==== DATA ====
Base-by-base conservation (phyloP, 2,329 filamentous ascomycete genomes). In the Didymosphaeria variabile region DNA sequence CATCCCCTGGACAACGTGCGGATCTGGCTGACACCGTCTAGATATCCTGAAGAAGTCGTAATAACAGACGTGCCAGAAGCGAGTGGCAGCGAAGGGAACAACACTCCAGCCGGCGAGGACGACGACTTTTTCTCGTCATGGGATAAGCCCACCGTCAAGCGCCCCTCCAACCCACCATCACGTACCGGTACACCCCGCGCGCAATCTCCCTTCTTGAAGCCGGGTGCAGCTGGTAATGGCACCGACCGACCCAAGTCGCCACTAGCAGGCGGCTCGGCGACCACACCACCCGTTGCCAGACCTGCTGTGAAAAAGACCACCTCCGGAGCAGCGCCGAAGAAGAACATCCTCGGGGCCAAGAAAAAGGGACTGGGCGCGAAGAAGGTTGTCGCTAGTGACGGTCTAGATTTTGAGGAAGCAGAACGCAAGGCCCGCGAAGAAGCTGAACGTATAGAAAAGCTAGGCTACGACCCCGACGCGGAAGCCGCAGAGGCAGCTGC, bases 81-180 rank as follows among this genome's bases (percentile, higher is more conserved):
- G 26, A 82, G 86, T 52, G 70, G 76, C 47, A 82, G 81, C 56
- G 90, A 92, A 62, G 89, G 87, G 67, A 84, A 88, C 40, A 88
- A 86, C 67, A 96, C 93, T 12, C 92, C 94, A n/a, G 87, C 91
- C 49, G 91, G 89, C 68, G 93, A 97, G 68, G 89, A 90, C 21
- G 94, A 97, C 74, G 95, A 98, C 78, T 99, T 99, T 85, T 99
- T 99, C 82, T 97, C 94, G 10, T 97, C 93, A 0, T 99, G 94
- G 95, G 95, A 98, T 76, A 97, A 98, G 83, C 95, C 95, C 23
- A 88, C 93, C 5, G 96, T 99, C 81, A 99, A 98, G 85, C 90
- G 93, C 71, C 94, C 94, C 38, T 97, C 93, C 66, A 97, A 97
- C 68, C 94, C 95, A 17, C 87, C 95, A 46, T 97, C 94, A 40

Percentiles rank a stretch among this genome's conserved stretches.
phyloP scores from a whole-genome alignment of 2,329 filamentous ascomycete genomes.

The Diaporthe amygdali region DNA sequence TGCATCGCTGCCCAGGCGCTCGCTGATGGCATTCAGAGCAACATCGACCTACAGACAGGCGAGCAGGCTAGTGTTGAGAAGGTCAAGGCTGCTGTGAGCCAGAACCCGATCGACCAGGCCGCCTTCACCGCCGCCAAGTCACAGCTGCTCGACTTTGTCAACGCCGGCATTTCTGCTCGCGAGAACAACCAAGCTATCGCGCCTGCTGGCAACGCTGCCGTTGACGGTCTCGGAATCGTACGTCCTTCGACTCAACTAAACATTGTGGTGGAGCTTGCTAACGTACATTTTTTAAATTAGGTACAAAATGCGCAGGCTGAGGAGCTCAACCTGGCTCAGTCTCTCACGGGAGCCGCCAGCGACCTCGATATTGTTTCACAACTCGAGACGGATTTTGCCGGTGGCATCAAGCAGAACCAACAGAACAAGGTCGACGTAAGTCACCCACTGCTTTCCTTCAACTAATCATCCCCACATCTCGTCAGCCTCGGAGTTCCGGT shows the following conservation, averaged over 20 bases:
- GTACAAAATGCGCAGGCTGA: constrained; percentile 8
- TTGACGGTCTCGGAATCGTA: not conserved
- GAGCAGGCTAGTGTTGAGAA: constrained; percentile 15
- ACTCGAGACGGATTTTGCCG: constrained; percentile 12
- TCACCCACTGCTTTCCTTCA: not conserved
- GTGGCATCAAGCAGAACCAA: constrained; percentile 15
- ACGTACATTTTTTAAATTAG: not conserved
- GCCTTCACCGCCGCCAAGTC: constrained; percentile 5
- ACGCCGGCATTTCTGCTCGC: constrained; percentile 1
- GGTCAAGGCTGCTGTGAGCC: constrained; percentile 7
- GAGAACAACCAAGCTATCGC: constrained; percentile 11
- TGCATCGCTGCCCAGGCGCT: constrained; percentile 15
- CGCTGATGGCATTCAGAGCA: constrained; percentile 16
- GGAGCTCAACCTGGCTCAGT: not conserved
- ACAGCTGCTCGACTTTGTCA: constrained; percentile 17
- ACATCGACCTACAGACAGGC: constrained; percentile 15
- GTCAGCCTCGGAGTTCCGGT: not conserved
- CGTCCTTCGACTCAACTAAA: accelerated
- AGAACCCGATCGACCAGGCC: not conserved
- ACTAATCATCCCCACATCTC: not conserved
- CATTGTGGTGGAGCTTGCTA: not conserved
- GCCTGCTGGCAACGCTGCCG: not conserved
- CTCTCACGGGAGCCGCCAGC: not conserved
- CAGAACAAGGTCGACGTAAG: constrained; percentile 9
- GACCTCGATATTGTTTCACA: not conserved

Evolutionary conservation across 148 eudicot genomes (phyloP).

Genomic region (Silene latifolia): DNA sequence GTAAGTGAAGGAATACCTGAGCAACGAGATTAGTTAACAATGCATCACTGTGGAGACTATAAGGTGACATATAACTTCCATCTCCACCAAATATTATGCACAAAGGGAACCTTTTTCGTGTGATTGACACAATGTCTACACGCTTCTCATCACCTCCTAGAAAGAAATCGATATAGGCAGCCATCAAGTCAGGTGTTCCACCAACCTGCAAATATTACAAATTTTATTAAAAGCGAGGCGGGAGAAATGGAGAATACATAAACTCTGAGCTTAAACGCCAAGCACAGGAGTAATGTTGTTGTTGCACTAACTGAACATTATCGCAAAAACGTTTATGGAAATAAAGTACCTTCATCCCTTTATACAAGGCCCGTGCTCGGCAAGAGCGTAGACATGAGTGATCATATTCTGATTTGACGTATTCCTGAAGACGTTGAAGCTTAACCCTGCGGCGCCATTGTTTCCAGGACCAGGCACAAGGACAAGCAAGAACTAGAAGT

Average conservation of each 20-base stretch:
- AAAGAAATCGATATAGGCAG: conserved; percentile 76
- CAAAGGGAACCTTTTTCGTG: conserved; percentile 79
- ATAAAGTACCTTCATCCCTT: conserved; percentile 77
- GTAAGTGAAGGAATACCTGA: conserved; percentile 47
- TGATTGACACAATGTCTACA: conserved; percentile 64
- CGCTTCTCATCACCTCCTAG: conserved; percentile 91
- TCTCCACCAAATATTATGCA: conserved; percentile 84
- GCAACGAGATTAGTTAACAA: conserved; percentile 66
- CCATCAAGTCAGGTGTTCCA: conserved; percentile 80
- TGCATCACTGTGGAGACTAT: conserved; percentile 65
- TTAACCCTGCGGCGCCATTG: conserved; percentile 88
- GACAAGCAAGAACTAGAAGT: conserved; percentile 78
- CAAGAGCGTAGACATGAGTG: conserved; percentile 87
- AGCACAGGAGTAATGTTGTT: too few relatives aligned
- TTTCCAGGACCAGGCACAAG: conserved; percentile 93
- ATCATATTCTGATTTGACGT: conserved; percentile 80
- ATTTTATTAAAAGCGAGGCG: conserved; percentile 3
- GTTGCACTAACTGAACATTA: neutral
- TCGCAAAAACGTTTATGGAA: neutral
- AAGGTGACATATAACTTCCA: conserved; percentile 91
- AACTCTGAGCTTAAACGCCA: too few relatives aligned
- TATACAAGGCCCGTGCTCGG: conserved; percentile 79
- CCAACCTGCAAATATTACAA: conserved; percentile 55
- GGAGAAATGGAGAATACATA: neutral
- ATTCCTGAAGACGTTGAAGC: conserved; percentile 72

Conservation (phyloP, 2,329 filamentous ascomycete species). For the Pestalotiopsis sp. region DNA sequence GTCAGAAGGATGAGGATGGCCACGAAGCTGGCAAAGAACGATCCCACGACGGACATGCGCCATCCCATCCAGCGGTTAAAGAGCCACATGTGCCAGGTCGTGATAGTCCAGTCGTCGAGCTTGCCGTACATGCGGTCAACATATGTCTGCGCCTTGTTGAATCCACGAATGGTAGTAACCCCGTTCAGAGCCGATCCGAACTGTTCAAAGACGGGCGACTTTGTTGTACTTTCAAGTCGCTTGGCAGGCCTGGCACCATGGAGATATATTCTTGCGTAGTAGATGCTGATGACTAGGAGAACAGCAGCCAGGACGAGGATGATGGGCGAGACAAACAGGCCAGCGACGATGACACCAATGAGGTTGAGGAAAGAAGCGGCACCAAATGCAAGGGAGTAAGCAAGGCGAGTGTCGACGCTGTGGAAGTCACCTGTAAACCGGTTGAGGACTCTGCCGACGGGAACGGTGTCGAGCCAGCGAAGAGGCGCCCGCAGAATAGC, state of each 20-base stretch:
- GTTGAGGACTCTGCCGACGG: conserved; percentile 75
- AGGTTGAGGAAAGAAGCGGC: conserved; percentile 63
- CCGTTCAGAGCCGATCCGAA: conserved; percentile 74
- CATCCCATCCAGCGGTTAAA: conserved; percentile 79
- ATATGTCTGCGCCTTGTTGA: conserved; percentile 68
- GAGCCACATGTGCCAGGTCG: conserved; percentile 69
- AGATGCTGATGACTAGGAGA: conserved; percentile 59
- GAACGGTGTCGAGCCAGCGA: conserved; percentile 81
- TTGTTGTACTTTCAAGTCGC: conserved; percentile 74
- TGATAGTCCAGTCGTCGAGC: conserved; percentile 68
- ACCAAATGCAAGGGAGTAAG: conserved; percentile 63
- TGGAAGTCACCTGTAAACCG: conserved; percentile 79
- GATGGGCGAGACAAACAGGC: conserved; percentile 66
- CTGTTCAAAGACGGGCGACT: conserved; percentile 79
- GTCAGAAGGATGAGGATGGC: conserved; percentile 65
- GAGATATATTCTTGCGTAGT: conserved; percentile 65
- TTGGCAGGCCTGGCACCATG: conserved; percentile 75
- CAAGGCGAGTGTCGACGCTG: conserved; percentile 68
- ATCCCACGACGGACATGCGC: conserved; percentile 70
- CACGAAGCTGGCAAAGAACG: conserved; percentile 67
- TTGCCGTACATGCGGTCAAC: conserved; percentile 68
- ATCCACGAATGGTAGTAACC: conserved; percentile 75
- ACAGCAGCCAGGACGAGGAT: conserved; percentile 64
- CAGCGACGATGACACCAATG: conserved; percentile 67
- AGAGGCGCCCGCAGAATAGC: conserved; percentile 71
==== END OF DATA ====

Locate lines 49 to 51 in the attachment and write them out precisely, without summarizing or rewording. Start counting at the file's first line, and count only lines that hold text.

- TCTCCACCAAATATTATGCA: conserved; percentile 84
- GCAACGAGATTAGTTAACAA: conserved; percentile 66
- CCATCAAGTCAGGTGTTCCA: conserved; percentile 80